How To – Picking the Correct Grade Sandpaper for Auto Body Work

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    I have been working on a car project lately and I had to do a little body work so before I get into the whole project I wanted to give you some help picking the sandpaper you will need for shaping bondo and sanding paint.

    The first rule of auto body is that you always pick the least aggressive sandpaper that you can.

    This is because while repairing the area you don’t want to cause damage in the way of deep scratches that will just require more work.

    Auto body sandpaper comes in standard numeric grades from 36 grit which is the most aggressive to 2000 grit which is so smooth you might think they sold you a regular piece of paper and told you it was sandpaper.

    Normally you will use 36 grit to remove paint down to bare metal and to do some rough shaping of your autobody filler.

    Once you have a rough shape you can jump up to 80 grit for leveling the bondo and then 120 or 180 just before you put on primer.

    For painted surfaces that just need to be cleaned up you can remove chips with 220 grit wet sand paper and then apply primer.

    Once you have primer on the car you can sand with a 400 to 600 grit sandpaper just before you apply paint. Use the 400 grit paper to block sand and remove any primer runs then 600 grit to provide a good surface for the paint.

    After painting your vehicle you can use 1000 grit sandpaper and wetsand out dirt then 1200 grit can be used on the entire surface before buffing.

    Now here is a good tip that you need to learn

    No matter what product you are sanding whether it be paint, body filler or fiberglass if the sandpaper starts to clog covering the surface in just a minute or so you should try going to the next aggressive sandpaper.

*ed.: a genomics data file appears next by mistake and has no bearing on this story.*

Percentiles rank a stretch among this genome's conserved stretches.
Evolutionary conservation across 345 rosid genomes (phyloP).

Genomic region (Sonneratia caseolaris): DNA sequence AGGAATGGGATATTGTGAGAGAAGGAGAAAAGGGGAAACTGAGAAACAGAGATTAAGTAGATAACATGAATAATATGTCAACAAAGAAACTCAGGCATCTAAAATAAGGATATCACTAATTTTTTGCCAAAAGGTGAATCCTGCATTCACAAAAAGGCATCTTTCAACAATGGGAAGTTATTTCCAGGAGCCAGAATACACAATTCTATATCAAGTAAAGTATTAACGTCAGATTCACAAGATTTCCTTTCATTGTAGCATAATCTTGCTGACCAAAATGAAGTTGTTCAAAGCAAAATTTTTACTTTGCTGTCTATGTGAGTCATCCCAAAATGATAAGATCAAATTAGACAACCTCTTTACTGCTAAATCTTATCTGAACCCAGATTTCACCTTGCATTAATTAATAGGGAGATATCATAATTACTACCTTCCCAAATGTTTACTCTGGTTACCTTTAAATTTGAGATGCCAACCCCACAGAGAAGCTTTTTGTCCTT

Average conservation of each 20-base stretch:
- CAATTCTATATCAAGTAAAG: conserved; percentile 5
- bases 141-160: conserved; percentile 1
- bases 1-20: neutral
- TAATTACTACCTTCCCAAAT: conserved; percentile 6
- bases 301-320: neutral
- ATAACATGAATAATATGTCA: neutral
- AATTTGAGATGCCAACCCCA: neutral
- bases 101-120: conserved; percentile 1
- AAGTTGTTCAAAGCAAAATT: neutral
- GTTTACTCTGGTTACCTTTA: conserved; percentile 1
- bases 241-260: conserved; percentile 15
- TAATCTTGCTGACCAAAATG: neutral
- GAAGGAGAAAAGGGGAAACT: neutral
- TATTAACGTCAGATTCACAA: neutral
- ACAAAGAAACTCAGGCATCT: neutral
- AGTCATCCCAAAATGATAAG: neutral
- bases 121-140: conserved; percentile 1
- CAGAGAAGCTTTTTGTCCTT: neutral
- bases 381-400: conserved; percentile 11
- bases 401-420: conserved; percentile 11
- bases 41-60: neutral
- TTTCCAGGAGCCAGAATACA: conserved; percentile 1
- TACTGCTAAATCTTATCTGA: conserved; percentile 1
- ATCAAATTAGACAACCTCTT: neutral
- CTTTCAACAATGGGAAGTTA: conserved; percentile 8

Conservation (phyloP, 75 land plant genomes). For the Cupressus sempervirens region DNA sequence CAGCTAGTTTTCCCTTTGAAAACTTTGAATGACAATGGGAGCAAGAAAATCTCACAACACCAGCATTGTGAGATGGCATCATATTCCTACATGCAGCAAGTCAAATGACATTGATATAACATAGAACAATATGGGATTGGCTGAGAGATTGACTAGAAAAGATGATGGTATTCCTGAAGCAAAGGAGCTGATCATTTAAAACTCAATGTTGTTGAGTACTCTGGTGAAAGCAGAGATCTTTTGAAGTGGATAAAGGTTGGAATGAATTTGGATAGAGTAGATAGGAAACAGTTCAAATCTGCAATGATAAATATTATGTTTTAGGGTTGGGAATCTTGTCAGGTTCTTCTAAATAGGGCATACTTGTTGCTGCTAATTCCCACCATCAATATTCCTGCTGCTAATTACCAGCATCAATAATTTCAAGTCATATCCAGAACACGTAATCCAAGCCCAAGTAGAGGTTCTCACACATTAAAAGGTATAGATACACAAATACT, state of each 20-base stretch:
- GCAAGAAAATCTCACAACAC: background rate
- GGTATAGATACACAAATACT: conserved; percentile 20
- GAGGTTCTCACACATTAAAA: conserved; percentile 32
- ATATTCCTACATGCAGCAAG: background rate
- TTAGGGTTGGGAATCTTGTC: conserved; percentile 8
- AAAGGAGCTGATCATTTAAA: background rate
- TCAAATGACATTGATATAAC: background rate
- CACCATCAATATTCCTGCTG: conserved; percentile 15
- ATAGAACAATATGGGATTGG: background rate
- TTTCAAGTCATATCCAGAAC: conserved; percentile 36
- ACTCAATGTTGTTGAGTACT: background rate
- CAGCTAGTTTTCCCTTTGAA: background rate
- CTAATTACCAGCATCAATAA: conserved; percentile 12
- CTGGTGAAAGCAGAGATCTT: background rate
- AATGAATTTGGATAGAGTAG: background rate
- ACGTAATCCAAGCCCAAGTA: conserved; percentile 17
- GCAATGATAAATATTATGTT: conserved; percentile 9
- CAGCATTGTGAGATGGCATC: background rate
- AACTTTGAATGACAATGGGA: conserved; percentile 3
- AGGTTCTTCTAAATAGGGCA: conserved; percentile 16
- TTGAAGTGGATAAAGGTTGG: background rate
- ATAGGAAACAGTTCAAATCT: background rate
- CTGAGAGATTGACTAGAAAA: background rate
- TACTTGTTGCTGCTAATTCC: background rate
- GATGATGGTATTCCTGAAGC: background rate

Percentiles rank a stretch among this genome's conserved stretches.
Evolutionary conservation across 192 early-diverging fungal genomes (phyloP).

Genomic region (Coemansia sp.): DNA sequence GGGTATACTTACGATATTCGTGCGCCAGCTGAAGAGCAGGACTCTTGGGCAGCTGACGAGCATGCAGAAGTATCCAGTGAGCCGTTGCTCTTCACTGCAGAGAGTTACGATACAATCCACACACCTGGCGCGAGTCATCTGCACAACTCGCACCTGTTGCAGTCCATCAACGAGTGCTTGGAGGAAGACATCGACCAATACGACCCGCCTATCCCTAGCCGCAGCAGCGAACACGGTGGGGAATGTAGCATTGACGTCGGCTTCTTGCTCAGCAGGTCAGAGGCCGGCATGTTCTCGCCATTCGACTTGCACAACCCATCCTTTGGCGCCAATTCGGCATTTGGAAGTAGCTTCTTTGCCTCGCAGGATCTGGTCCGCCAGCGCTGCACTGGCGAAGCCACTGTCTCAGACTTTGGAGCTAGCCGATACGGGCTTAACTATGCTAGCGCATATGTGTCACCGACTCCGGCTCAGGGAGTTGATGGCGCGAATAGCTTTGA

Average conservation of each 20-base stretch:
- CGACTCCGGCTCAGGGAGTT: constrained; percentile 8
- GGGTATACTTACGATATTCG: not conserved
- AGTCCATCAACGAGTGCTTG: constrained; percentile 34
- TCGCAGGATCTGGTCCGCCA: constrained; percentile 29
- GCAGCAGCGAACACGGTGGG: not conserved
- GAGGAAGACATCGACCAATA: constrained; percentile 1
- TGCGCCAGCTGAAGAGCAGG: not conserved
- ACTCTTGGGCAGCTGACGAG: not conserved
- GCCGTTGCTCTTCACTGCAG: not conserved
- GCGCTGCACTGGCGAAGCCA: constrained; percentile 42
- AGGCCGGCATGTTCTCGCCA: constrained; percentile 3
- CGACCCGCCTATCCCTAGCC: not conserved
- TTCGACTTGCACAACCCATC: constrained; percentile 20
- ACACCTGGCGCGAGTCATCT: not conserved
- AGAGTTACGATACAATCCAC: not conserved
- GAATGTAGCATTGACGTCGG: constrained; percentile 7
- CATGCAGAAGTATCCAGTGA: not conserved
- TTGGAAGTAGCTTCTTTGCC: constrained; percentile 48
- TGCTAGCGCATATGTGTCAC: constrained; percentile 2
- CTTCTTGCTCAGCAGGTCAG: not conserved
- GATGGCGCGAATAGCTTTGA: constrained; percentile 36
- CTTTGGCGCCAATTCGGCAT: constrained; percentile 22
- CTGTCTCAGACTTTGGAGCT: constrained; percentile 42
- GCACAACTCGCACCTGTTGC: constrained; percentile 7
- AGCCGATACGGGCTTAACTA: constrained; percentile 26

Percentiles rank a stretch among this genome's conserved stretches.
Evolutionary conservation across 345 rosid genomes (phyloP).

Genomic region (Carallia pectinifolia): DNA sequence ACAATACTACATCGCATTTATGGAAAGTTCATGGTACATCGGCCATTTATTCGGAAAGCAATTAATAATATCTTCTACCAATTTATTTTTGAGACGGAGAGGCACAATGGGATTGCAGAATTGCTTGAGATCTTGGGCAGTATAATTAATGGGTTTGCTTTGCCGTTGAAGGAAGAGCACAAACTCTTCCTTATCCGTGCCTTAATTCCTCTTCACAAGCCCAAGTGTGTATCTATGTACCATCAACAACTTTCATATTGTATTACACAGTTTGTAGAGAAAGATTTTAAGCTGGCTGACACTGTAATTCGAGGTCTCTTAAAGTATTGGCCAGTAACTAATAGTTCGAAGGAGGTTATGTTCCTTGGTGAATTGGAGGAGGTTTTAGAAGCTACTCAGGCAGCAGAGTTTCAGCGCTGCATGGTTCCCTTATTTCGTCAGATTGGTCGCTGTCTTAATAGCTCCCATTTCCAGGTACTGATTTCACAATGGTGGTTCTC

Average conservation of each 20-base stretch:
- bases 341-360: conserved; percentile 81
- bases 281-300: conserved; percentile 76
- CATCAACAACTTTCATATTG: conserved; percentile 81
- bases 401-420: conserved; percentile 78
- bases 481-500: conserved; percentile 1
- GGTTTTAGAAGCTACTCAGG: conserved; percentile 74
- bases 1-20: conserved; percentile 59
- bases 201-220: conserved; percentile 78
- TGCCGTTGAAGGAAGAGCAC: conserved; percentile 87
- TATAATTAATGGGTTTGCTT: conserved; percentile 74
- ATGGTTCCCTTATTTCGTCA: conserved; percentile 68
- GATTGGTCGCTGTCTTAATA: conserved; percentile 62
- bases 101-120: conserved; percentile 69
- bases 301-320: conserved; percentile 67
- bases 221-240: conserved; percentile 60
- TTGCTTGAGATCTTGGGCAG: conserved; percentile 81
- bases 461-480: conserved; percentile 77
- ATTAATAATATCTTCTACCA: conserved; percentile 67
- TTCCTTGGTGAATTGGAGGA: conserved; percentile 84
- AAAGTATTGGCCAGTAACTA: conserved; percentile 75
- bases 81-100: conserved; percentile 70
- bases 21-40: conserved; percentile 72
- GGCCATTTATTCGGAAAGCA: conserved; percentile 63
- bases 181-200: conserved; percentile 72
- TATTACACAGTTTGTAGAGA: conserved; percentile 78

Today I was sanding some fiberglass filler which is like standard bondo filler but has a fiberglass fiber and gel in it.

    For the past few days I found that 80 grit was working really well to cut down the filler after it cured but either I did not add the same amount of hardener.. think I was adding a bit too much yesterday.. or the filler cured slightly different.

    I first tried using another piece of 80 grit. The piece I was using came off my DA Sander and might have been worn a bit. This clogged up too.

    I then grabbed the pack of sheet sandpaper I must have had around for 15 years  and pulled out a piece of what I guess was around 40 grit paper. This took the top layer of gel off the filler and sanded down to a nice hard surface in just a few seconds.

    This also happens when you wetsand paint that is garbage.. synthetic enamel or garbage acrylic enamel that did not have a hardener. You will find your paper gums up very fast even if you are wetsanding.. the only thing you can do is jump to a more aggressive sandpaper and remove the garbage paint all together.

    When you do this its best to test an area and jump in steps if you have the paper .. don’t just grab 36 grit because your 220 is clogging on you … go to a 180 and that should work.

     

     

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